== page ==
Dr Gaynor Ann Smith
- Hadyn Ellis Building, Maindy Road, Cardiff, CF24 4HQ
Molecular mechanisms of neurodegenerative disease
Neurodegenerative disorders such as Alzheimer’s, Parkinson’s and Huntington’s diseases are incurable and debilitating conditions that result in the progressive degeneration of different neuronal populations. Mitochondrial dysfunction, protein aggregation and altered glial responses are unifying features across these diseases and even manifest in prodromal stages. My laboratory is interested in understating the conserved molecular and cellular mechanisms underpinning these basic neurobiological processes, from Drosophila to humans.
- To discover new genes which control mitochondria maintenance in neurons using an unbiased in vivo genetic approach.
- To investigate how new genes discovered from GWAS approaches contribute to the pathological mechanisms of Alzheimer’s disease.
- To determine how changing redox homeostasis affects Alzheimer’s and Huntington’s disease progression.
I obtained my BSc in Physiology from Cardiff University and remained there to completed my PhD in the laboratory of Prof. Stephan Dunnett where I focused on understanding how treatment strategies such as cell transplantation and L-DOPA therapy effected the phenotypic outcome of Parkinson’s models.
I began my post-doctoral training at Harvard Medical School in the laboratory of Prof. Ole Isacson where I characterized the histopathological and behavioural deficits in the Q175 mouse model of Huntington’s disease, and used gene therapy stratagies and small molecule administration to mitigate phenotypes in rodent models of Parkinson’s disease. I further studied several mitochondrial phenotypes in Parkinson’s patient and control tissue samples that were exposed to mitochondrial specific toxins. This drove differential changes in mitochondrial morphology, LRRK2 phosphorylation, reactive oxygen species generation, mitochondrial membrane potential and mitophagy levels.
During my second post-doctoral position in the laboratory of Prof. Marc Freeman, first based at the University of Massachusetts then moving to Oregon Health and Science University I continued to study mitochondria in Drosophila and screened for new modifiers of mitochondrial dynamics in neurons.
My own research group at Cardiff University will continue to study mitochondrial dynamics in neurons and investigate genetic modifiers of Alzheimer’s disease and Huntington’s disease.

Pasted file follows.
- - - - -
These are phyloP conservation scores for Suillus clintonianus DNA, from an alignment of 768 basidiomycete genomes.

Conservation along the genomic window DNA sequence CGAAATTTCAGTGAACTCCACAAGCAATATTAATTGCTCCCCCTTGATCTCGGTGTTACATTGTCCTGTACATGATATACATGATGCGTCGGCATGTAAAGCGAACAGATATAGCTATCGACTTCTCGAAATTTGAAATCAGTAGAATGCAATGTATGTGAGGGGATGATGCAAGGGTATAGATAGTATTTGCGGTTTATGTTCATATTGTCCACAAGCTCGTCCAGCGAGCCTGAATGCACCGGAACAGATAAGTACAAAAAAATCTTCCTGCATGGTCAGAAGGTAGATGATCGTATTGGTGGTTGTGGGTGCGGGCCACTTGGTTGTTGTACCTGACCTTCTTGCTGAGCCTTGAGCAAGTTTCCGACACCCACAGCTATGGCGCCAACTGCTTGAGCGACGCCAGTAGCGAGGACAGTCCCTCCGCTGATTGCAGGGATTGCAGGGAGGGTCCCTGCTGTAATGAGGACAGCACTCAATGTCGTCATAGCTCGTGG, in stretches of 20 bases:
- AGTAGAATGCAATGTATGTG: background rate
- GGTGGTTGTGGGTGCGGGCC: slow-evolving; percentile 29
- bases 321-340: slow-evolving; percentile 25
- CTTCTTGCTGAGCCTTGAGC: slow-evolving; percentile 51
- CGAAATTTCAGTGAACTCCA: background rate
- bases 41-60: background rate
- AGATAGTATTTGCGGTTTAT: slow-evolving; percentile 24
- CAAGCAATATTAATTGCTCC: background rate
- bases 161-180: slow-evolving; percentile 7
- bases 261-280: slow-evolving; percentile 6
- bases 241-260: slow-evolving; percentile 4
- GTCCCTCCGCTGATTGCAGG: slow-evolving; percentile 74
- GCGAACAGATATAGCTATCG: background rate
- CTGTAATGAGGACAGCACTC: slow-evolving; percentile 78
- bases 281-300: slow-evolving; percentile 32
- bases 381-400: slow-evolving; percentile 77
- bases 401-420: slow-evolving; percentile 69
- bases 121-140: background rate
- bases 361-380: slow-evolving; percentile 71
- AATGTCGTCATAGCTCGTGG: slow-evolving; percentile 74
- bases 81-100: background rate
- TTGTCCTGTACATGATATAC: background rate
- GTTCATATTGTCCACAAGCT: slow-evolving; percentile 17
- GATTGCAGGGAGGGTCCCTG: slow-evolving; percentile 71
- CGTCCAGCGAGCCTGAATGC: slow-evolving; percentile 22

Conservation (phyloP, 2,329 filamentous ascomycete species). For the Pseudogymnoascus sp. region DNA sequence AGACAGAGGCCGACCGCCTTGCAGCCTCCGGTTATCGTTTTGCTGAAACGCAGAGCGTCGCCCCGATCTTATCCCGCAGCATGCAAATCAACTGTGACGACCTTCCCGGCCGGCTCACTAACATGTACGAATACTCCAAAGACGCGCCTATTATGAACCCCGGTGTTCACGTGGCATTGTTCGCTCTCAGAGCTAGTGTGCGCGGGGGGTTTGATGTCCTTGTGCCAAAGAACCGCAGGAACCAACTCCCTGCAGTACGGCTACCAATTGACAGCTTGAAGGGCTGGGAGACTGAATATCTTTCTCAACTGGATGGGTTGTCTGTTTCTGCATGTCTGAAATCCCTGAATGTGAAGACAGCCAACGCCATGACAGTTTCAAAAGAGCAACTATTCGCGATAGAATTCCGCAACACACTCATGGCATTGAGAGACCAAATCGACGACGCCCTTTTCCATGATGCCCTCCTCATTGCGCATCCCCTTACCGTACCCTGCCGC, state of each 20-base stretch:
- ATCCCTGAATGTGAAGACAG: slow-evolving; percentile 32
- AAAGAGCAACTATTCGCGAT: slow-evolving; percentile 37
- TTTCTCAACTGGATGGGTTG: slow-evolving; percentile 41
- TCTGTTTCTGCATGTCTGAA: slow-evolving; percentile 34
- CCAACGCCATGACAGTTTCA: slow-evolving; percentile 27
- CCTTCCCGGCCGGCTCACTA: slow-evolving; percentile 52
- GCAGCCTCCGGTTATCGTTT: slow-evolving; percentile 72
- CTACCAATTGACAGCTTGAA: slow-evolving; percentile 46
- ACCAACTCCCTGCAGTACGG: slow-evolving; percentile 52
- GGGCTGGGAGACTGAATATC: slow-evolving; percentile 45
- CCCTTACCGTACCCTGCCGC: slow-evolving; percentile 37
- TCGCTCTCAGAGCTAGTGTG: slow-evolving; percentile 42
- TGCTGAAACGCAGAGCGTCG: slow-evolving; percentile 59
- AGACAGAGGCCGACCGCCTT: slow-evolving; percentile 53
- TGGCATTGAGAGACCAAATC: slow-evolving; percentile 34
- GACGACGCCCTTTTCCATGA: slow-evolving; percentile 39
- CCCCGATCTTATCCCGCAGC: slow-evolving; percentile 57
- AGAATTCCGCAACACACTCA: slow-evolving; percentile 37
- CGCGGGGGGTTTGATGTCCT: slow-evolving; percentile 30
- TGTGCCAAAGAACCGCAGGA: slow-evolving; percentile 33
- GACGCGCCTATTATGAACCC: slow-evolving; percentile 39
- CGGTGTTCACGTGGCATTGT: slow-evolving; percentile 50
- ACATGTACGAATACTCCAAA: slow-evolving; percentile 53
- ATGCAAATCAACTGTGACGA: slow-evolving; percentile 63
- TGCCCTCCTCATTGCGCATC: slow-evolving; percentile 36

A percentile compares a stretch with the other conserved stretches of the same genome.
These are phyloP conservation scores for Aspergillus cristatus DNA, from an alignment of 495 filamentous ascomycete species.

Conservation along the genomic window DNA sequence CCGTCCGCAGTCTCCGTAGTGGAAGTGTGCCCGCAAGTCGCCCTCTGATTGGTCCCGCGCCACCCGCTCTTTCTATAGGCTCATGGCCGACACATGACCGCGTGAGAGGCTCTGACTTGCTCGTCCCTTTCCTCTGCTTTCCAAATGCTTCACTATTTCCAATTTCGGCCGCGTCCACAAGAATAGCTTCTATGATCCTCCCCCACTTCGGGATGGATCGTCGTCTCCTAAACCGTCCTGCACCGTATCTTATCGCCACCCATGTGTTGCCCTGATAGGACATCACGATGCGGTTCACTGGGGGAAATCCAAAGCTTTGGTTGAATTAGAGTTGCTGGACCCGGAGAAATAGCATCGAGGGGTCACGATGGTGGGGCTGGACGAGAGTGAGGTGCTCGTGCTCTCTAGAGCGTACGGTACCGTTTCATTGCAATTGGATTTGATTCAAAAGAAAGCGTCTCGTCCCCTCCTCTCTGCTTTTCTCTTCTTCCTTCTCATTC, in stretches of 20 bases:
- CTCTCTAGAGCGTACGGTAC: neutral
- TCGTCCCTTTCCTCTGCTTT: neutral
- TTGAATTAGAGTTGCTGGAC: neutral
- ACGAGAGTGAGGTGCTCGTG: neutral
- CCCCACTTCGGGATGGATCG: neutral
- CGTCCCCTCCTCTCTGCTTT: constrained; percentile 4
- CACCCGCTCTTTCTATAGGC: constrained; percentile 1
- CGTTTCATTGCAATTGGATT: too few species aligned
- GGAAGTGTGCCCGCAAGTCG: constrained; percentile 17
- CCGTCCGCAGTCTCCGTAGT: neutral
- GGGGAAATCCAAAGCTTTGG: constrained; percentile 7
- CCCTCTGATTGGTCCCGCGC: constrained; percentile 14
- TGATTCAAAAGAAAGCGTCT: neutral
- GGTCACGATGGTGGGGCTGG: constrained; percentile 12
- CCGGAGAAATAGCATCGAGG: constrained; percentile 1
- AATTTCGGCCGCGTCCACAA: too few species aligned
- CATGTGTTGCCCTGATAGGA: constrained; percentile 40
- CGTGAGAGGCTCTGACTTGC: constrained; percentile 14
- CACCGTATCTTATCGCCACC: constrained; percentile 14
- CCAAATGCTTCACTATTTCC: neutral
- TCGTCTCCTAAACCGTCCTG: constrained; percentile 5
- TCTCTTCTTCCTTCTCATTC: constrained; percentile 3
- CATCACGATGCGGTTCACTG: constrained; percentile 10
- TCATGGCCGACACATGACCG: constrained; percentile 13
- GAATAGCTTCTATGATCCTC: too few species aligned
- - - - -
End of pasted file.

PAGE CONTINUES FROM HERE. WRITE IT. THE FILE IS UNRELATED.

To discover new genes which control mitochondria maintenance in the axons of neurons using an unbiased in vivo genetic approach.
We know relatively little about the basic biology of mitochondrial biogenesis, morphological changes, transport, or function in axons in vivo, yet mitochondrial abnormalities in the terminals have been strongly linked to the etiology of several neurodegenerative disorders.
Neuronal health is maintained by the balance between constant degradation of damaged mitochondria through mitophagy and biogenesis. These pathways are highly conserved from humans to invertebrates. Mitophagy requires the coordinated action of PINK1 and Parkin and the genetic interaction of these two molecules was discovered using Drosophila (Park et al., 2006).
Work from Drosophila also revealed that two key proteins, Miro and Milton, are needed to transport mitochondria and orchestrate their disengagement from the cytoskeleton in areas of high Ca2+ to enhance buffering (reviewed by Tang, 2016).
Mitochondria are also highly dynamic in the axon and undergo constant fusion and fission to share or avoid mixing mtDNA and proteins depending on the status of the neuron. OPA-1, Marf, Drp1 and Fis1 have so far been discovered as the main regulators of fission/ fusion balance.
My lab performs unbiased genetic screening in fruit flies to discover new mitochondrial regulators in axons, which may be applicable to neurodegenerative disease and characterize their function. Other interests include understanding how mitochondria “communicate” with other organelles such as peroxisomes and endoplasmic reticulum to drive metabolic processes.
To investigate how new genes discovered from GWAS approaches contribute to the pathological mechanisms of Alzheimer’s disease.
The number of people living with dementia in the UK is forecast to increase to approximately 1 million by 2025 and over 2 million by 2051 (https://www.alzheimers.org.uk/) and there is currently no treatment that can help slow down disease progression.
Key pathological features of the disease are dysregulated neuroimmune interactions, metabolic changes, transcriptional changes and the build up of amyloid plaques. Insights into the genetic origins of Alzheimer’s disease have been made through Genome Wide Association Studies (GWAS), in which Cardiff University has played a major role, spearheaded by Prof. Julie Williams.
My lab, in collaboration with Dr Owen Peters and members of the Dementia Research Institute (DRI) will focus on understanding the genetics of these key pathological processes that contribute to Alzheimer’s disease using Drosophila and information gathered through GWAS.
To determine how changing redox homeostasis affects Alzheimer’s and Huntington’s disease progression.
Free radicals generated by mitochondria can become harmful to neurons unless they are quenched by antioxidants.
My lab is interested in understating how molecules involved in redox status contribute to neurodegeneration, with specific focus on peroxidases, transferases and reductases that reside either within the mitochondria or axoplasm.